The Sublime of Pleasure

 

What is it that compels us to return to that desire, or thing that has always been there?

The feeling is intense, yes. But is is it real or just fantasy?

Don’t we get those feelings from moments of indescribable lonliness and times when all is good?

Measuring the feeling of delight or fleeting pleasure can prove insubstantial.

We don’t know exactly where it comes from. It may or may not be significant in the big picture. But at least we know we feel it.

Probably because pleasure has become such a norm in society we are expected to seek it out. Maybe we expect that of ourselves.

There may be a way to put a positive spin on it.

Hedonism is a concept proven to paint a picture of happiness. What you like, you will do. In the end, that is what will happen anyway, so you might as well do it the best way possible.

It is a lifestyle choice, or a state of mind. But should it be the goal?

It should be the goal.

But are we going about it the right way?

That depends. What exactly is your satisfaction point?

Can you actually define what it is that satisfies your deepest desires?

Most likely not. You can point out the things you do that seems to meet that desire, but chances are, that’s not really doing it.

Or in the midst of what you are feeling, the actual feeling during the perceived gratification may not have been what you thought it was when you were thinking about it to begin with.

I find this train of thought to be familiar with the life and thought of CS Lewis. He too set out to define pleasure. He referred to a more intense feeling when reading poetry and finding beauty in nature.

It is still there for all of us.

Some people will say it is all ok. That feeling was actually realized once I got the thing I was looking for.

That’s fine, but doubtful. When you wanted that cheeseburger at McDonalds, you most likely had more pleasure desiring it than actually eating it.

That car that you want and finally get,. It is the idea of it, and how you picture it in all its glory that really sweeps you off your feet. Sure you might enjoy it, and really like it, but it is not the same as when you first had the idea about it.

For that matter, it is just about the hunt for it. The actual acquisition of the prize is not as rewarding as the journey to it.

That’s why people’s lives are not automatically complete when the when they win the lottery.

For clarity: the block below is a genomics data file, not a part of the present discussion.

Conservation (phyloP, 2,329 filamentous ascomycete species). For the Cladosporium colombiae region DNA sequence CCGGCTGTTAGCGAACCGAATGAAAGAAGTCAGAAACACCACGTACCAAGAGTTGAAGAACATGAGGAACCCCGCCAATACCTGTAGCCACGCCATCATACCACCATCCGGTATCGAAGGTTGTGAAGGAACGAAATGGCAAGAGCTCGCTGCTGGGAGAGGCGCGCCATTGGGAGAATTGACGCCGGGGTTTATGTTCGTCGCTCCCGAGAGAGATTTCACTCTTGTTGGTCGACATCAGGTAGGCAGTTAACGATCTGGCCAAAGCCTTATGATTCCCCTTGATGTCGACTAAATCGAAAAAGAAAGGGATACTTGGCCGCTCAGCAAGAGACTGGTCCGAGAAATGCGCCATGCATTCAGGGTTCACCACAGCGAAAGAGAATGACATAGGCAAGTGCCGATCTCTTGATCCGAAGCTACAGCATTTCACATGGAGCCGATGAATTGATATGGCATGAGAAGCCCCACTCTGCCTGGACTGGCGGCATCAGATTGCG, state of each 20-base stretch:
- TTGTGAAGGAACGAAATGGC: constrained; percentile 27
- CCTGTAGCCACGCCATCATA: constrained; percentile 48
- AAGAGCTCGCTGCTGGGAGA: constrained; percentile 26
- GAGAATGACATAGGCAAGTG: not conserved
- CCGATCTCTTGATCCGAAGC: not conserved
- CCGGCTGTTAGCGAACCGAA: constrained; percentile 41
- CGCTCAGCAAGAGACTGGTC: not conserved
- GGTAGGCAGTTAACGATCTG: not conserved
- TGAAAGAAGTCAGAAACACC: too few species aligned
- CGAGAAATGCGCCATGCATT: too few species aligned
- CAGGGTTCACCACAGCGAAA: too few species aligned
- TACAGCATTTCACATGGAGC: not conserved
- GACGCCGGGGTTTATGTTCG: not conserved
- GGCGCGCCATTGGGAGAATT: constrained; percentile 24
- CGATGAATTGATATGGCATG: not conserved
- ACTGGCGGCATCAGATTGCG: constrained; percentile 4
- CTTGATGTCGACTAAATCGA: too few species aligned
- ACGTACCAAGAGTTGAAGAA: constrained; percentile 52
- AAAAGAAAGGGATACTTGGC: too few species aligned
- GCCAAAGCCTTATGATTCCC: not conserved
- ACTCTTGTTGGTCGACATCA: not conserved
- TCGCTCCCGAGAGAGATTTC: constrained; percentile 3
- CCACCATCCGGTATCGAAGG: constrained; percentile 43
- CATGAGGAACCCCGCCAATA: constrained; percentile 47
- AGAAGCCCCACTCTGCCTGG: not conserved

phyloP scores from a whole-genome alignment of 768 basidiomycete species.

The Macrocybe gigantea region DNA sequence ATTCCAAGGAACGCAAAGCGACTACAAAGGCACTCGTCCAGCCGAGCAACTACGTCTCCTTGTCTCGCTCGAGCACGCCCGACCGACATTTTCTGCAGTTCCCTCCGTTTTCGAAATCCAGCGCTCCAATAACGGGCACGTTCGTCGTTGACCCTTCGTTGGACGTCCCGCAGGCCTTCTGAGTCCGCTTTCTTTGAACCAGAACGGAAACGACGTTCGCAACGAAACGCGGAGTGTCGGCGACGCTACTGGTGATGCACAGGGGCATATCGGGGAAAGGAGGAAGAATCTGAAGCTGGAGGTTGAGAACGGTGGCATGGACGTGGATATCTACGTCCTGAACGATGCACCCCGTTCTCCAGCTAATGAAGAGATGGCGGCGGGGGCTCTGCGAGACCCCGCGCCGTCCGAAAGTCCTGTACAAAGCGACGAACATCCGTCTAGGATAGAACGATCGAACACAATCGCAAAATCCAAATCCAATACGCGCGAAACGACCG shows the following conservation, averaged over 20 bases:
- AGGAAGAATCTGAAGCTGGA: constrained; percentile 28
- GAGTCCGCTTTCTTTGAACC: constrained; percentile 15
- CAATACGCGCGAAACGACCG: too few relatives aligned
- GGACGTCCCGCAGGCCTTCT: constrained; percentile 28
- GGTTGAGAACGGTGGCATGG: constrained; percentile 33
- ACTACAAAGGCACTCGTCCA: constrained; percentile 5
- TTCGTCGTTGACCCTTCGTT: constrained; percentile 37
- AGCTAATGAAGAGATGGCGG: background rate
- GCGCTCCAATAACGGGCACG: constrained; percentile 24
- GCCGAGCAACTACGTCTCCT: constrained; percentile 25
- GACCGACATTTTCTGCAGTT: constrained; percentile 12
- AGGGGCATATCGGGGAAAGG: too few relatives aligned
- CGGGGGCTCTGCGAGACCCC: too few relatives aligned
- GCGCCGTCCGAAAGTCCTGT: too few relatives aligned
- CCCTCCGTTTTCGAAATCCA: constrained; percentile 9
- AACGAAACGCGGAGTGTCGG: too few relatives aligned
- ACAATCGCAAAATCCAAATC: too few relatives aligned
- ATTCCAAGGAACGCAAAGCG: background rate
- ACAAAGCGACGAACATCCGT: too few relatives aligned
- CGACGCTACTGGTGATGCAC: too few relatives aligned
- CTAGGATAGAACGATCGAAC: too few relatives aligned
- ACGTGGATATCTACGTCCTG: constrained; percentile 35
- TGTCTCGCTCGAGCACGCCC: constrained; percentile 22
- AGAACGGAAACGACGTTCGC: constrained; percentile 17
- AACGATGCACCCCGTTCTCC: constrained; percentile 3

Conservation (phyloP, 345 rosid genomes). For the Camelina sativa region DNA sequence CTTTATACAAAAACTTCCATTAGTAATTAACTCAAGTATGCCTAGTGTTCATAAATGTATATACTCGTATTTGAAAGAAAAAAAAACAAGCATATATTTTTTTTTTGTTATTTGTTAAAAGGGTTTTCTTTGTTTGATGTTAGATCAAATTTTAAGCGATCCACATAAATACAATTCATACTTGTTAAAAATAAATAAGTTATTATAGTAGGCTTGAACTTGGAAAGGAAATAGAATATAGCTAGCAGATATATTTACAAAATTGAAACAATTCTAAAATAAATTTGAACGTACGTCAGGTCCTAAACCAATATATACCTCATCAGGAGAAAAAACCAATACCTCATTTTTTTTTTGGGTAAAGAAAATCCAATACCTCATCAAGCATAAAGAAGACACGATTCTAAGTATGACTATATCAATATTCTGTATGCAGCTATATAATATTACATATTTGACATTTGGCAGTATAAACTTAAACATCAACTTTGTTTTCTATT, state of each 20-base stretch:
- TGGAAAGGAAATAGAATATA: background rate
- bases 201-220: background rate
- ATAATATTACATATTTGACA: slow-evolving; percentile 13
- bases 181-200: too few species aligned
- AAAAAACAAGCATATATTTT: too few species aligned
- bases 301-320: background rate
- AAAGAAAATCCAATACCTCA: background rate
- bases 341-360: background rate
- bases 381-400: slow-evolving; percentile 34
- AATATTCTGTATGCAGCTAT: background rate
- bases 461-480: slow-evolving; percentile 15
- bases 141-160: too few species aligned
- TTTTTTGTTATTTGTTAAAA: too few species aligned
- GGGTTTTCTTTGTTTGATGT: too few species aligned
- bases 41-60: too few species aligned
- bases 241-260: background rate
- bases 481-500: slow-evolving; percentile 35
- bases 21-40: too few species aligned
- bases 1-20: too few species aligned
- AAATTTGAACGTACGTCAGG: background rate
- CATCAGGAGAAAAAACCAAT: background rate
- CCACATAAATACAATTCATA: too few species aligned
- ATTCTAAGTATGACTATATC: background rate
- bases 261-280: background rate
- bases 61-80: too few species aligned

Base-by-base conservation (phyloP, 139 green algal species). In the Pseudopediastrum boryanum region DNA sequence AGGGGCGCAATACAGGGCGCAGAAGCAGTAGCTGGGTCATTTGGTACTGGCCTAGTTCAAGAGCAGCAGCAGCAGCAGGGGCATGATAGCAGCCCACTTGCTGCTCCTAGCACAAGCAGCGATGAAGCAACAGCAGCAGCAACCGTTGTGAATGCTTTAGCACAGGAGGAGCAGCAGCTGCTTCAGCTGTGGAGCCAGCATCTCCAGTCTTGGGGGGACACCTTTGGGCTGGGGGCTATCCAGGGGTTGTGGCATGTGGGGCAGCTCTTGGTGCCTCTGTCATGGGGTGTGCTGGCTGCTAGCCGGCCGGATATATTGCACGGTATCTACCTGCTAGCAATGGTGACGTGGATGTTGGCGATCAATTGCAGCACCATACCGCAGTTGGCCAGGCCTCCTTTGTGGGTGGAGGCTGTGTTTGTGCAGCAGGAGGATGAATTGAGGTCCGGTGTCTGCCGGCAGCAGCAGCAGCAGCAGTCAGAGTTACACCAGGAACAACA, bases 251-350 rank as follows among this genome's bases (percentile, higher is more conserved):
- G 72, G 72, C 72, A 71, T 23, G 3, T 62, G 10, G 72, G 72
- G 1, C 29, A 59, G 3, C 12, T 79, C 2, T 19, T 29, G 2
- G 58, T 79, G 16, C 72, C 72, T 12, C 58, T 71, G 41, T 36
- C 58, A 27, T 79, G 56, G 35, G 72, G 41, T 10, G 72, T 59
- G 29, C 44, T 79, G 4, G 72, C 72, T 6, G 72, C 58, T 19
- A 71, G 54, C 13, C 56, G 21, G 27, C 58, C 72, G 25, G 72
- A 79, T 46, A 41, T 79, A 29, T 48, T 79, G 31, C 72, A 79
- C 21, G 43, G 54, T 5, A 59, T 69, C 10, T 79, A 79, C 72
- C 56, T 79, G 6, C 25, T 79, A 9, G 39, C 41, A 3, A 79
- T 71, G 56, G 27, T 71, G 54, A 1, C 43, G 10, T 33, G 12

The journey is more satisfying than the end result

 That’s the real point. No matter how hard you try, you are still in the field of battle. You are still out there seeking out pleasure and satisfying it.

The plan has always set that cycle in motion.

Thoughts that you can’t quite grasp when reading. Moments of deep thought about your early life. Deep reflection about God.

It’s all there.

The end goal is in the mix…And it’s outside of that area of gratification too.

You are never 100%. That’s the secret.

When you think you are, the pleasure goes away. It starts to grow again and the cycle continues.

 

The point of pleasure is to learn how to control it

 Once you can get a hold of what it is you want, you can control it. Satisfy it. Resist it. Ignore it. It won’t go away. I don’t care if it is smoking cigarettes, lust, or eating a big mac..It stays.

Don’t take that for granted.

The more you desire, the more you understand it. It can actually become something more substantial. A desire for something good.. Something better.

Not letting go of the desire is not the problem. Its letting it go.

And doing nothing about it.

Take it and make into something better. Christianity provides a roadmap.

Pleasure is not given to us for ourselves. It’s to help us realize to receive gratification means waking others up to this fact. It means serving others as an example. Fulfilling your talents and goals will fuel the journey.

 

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5 Responses to The Sublime of Pleasure

  1. Gillian Kent says:

    There tends to a be a let down when you get what you want. When getting what you wants involves other getting what they want then there seems to be more fulfillment.

  2. Vinay says:

    Journey is definitely the most important thing but controlling the pleasure I am not sure I get the point.

    • Dustin says:

      I look at it like the enjoyment of a habit. There is a pleasure point there. Either it controls you (smoking, overeating), or you can control it (quiting, eating smaller portions). I even think there is a way to take that gratification for one thing and move that same feeling to something else. Having a family might be the best overall example of this. You once had all these pleasurable experiences, but not move them over to caring for and loving a family instead. By controlling the pleasure I mostly mean changing negative peasurable experience to positive ones. Like quitting something unhealthy and refocusing that same experience on something new.

  3. great post.Thanks for sharing

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